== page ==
Behaviour

Mirror Neurons and Empathy

Mirrors, both in a physical and metaphorical sense, have featured prominently in our inter-species experiments. In the 1970’s, an actual mirror was used in measurements of self-awareness which became known as the mirror self recognition (MSR) test. It was shown that some primates were able to recognise their own reflection as proven by noting whether the animal was able to detect a spot marked with odourless dye. Then in the 1990’s, a monkey brain wired up in a region associated with planning and carrying out movements, showed activity when simply observing a researcher that entered the room licking an ice cream cone. This became the accidental origins of the mirror neuron system (MNS). A functional match between a motor response and a perceptual one.

MSR has again been topical. Recently published research from Kyoto University (May 4, 2011) has extended the level of self-awareness by demonstrating that chimpanzees are also capable of the perception of self-agency. This shows that chimpanzees and humans share “the fundamental cognitive processes underlying the sense of being an independent agent”. Meanwhile mirror neuron studies record indirect behavioral evidence of functioning MNS early in the life of primates. Infant chimpanzees show imitation behavior similar to humans.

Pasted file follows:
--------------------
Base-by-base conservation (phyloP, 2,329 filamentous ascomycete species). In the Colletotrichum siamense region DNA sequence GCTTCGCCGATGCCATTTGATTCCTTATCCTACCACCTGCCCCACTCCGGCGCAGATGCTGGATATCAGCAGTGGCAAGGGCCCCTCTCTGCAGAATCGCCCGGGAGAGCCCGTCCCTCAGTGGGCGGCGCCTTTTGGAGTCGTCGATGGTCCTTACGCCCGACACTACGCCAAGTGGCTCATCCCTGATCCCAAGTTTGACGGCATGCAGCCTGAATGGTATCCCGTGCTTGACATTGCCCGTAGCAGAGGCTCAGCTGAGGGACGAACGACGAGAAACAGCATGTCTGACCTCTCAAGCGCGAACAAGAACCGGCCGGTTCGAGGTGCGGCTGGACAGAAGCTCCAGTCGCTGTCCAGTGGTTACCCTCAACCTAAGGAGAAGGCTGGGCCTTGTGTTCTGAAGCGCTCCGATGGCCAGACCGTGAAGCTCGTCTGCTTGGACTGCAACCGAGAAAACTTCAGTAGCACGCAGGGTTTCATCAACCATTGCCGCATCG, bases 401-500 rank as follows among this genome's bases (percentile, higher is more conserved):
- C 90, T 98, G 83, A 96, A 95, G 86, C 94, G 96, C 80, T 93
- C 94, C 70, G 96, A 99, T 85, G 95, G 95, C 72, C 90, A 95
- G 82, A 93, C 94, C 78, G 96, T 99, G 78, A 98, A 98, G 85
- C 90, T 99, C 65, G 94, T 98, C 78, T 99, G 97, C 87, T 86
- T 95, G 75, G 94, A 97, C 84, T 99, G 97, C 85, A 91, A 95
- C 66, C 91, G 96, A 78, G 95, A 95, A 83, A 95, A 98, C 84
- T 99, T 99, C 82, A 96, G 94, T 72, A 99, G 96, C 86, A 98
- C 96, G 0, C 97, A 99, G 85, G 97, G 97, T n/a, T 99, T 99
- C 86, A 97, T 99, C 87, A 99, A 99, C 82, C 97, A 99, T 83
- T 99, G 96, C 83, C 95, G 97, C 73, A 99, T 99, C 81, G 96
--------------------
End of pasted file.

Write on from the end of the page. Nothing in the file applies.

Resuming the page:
The intersection of MSR, self-agency and MSN begins to further challenge the lines of demarcation between humans and some of our closest genetic neighbours. The former give more cause to question whether we are the only species that can claim higher levels of consciousness. MSN is thought critical in the ability to imitate and form a theory of mind (TOM). Factors considered relevant in our capacity to learn, emphasise and build social relationships. Note too, that a TOM has a role to play not just in interacting with others, but in our own self-awareness – and the awareness of that awareness.

Reverting back to our mirror test, not only do I see my reflection as being that of my own body, but I am also aware of myself seeing that reflection, and I am aware of that awareness – and so forth. Maybe the chimpanzee can too?

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